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Wednesday, September 30, 2009

I thought at first that I should be concerned that the first song Matthew comes home from kindergarten singing is Puff the Magic Dragon. Well, this is a public school, of course, the five and six-year-olds will learn all the words to a drug-reference song. But, I’m happy to report, that after doing some research (thanks to I discovered the following: No, “Puff the Magic Dragon” is not about marijuana or any other type of drug. It is what its writers have always claimed it to be: a song about the innocence of childhood lost. So, now knowing that the drug-reference stuff is just a bunch of hooey, I guess I owe my mom an apology. Last November, while under the influence of some pretty intense pain killers, she softly sang a slow mournful, contemplative rendition of Puff . I apologize for wondering (jokingly – for the record) about her past habits. She was just commiserating childhood lost as well apparently.

So, now that we’ve cleared up that a.) my mom never did drugs and b.) my six-year-old did not come home singing about drugs, let’s get back to the story. I was impressed by the amount of words that Matthew remembered from Puff (though the few that he did remember he just sang over, and over, and over…). I asked him about his music teacher (because quite frankly, I’ve hardly gotten any information out of him about what goes on in kindergarten, so every once in a while when he seems in a chatty, information-forth-coming mood, I grill him). I asked Matthew if he happened to have mentioned to his music teacher that his mom is a music teacher. (Just curious!) Matthew said, “No, that wouldn’t be a good idea.”

“Oh? Why not?” I wonder.

He thinks for a moment. “Because you’d argue about it,” and then he continues in a high squeaky (music teacher voice, apparently), “I’m a music teacher! No, I’m a music teacher! No I am! No me!” Interesting that Matthew believes that music teachers would bicker in the same way that 3 and 6 year old brothers do! (And for the record: I would totally play nice, and try to not start a fight at all).

Monday, September 28, 2009

Let it be known that I like to SAY that I'm a morning person, but I really find getting up out of bed every morning pretty much the most torturous practice ever (just like everyone else). I like being up before everyone, I like the extra time of quiet to think and start processing; I just don’t like the actual part where I have to wake up and leave the cozy, warm comfort of my bed. In the darkness at 5:45 when I stumbled out to the coffee pot, I caught myself searching for something outside. And do you know what I'm hoping to see in the darkness just beyond that window? Just a shimmery, silver glimmer that indicates snow. That's right, it's only the 3rd-ish week of school, it’s only be fall for one week, and I'm already praying for snow days!!! Not good. So not good.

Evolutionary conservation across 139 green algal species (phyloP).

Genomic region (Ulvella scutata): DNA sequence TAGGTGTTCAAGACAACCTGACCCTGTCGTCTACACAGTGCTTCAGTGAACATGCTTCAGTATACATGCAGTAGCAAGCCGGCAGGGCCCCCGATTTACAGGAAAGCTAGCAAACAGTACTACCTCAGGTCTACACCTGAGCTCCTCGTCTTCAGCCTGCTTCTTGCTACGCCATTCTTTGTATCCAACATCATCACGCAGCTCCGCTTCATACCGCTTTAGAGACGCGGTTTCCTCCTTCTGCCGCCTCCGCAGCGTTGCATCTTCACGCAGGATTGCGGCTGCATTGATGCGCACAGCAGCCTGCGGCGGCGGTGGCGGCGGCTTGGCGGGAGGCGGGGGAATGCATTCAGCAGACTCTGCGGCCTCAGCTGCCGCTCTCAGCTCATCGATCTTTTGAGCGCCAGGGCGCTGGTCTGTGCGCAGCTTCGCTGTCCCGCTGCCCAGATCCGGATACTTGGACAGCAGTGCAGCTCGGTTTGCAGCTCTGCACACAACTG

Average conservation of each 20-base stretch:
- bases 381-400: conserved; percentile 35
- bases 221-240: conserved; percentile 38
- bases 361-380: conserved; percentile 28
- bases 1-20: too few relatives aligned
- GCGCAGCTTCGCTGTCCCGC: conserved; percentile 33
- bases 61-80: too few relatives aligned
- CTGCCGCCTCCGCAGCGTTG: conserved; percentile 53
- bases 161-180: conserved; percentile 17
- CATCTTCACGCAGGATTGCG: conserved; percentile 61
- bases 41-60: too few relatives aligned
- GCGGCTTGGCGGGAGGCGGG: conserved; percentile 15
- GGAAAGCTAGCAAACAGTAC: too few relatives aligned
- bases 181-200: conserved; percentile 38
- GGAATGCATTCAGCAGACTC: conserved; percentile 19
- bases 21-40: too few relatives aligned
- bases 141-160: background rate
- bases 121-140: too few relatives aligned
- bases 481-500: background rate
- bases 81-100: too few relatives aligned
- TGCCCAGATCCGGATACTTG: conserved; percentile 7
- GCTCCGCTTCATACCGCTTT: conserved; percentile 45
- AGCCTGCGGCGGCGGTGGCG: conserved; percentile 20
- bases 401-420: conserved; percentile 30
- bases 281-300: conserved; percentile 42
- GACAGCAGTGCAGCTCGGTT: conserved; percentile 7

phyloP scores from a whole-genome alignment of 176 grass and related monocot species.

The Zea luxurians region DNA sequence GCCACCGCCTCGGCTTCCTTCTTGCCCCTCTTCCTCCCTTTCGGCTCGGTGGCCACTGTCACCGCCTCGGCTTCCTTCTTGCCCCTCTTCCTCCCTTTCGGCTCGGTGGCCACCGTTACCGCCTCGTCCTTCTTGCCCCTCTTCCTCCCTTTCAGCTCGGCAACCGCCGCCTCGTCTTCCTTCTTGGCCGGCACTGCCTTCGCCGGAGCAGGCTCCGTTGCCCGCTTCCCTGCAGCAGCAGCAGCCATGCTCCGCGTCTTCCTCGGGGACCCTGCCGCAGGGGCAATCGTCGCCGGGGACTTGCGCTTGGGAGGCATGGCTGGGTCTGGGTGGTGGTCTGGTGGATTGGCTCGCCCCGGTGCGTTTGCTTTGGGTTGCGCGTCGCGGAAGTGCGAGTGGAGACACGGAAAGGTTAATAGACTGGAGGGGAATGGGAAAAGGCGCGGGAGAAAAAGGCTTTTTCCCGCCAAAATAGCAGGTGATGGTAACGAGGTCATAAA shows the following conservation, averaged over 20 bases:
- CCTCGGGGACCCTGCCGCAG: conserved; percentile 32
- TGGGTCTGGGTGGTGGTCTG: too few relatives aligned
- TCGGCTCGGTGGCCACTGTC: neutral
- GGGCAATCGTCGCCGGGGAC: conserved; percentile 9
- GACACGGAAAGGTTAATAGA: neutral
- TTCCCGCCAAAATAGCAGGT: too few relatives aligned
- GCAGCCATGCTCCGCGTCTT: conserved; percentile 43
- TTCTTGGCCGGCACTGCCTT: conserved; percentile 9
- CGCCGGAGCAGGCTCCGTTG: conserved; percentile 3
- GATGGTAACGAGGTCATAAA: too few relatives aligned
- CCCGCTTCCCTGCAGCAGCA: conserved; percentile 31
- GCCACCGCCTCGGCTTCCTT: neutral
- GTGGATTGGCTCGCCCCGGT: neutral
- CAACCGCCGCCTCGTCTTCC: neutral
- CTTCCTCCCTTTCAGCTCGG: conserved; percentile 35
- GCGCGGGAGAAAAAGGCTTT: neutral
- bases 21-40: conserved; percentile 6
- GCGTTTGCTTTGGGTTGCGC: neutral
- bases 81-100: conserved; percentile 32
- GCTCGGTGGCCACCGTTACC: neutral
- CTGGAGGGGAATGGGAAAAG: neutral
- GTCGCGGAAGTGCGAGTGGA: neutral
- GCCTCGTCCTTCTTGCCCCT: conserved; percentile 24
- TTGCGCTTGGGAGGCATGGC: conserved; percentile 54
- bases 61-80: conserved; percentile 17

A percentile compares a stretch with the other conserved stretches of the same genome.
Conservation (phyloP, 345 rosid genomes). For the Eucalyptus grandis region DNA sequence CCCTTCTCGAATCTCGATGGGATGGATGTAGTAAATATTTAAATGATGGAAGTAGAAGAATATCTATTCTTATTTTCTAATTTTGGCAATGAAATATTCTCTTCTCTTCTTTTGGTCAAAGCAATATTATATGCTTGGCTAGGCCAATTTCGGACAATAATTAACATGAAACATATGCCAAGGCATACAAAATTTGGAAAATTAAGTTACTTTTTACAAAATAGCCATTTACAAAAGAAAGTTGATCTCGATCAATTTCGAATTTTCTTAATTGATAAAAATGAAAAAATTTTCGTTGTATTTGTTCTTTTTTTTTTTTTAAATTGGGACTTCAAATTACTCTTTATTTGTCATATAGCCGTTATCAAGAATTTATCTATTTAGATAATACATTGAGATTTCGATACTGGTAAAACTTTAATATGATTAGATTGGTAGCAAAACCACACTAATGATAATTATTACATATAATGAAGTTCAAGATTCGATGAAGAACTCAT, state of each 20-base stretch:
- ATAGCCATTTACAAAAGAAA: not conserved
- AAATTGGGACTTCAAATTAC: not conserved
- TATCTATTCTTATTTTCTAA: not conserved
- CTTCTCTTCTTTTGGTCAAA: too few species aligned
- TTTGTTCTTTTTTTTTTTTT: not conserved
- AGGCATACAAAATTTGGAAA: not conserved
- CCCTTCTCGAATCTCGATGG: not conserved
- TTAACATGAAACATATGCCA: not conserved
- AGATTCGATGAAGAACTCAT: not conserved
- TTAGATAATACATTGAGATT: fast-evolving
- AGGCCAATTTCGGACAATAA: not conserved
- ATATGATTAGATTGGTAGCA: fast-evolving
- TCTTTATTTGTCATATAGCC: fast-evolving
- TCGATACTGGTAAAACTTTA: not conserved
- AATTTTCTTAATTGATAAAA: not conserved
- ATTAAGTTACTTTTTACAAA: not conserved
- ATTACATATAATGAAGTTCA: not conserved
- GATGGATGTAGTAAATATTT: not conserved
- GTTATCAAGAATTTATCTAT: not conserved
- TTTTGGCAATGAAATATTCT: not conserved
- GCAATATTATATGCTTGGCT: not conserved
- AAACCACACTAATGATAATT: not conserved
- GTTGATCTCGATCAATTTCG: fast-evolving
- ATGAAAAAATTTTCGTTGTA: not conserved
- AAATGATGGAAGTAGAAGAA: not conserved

Don’t get me wrong – I’m loving school for the boys and I enjoy teaching on my music class days, but there was serious magic that happened last December when we had nearly two weeks of snow. The world stopped. We became Amish and it was a beautiful thing. (OK, well, Amish with a Wii and Christmas movies and microwave popcorn and nonstop Christmas music playing in the background. That’s the best kind of Amish to be). I miss being Amish. I miss slowing down. Playing games everyday – not just Wii, mind you, but games of the card and board persuasion as well. I miss reading. Snow makes me want to read Little Women for the who-know-whath time. I miss getting all bundled up to play in the snow and then coming in for hot chocolate. But the boys always think that hot chocolate is way too hot, so they let about three huge ice cubes float around and melt in their mugs making it midly-luke-warm chocolate instead. I miss wearing fleecy cozy sweats from 9-5 and THEN changing into flannel pajamas for the night. And I know I’ll eat these words: but I even miss that feeling of Cabin Fever – like we’ve just been all cooped up together for too many days and we just need to get out and do stuff. Right now, I’d be so happy for some Cabin Fever. Bring on the snow.

Wednesday, September 23, 2009

The boys are famous!

Johnette Downing is a musician based in New Orleans whose music I've used quite a bit in my classes. I couldn't help but pass this along to her. Check this out: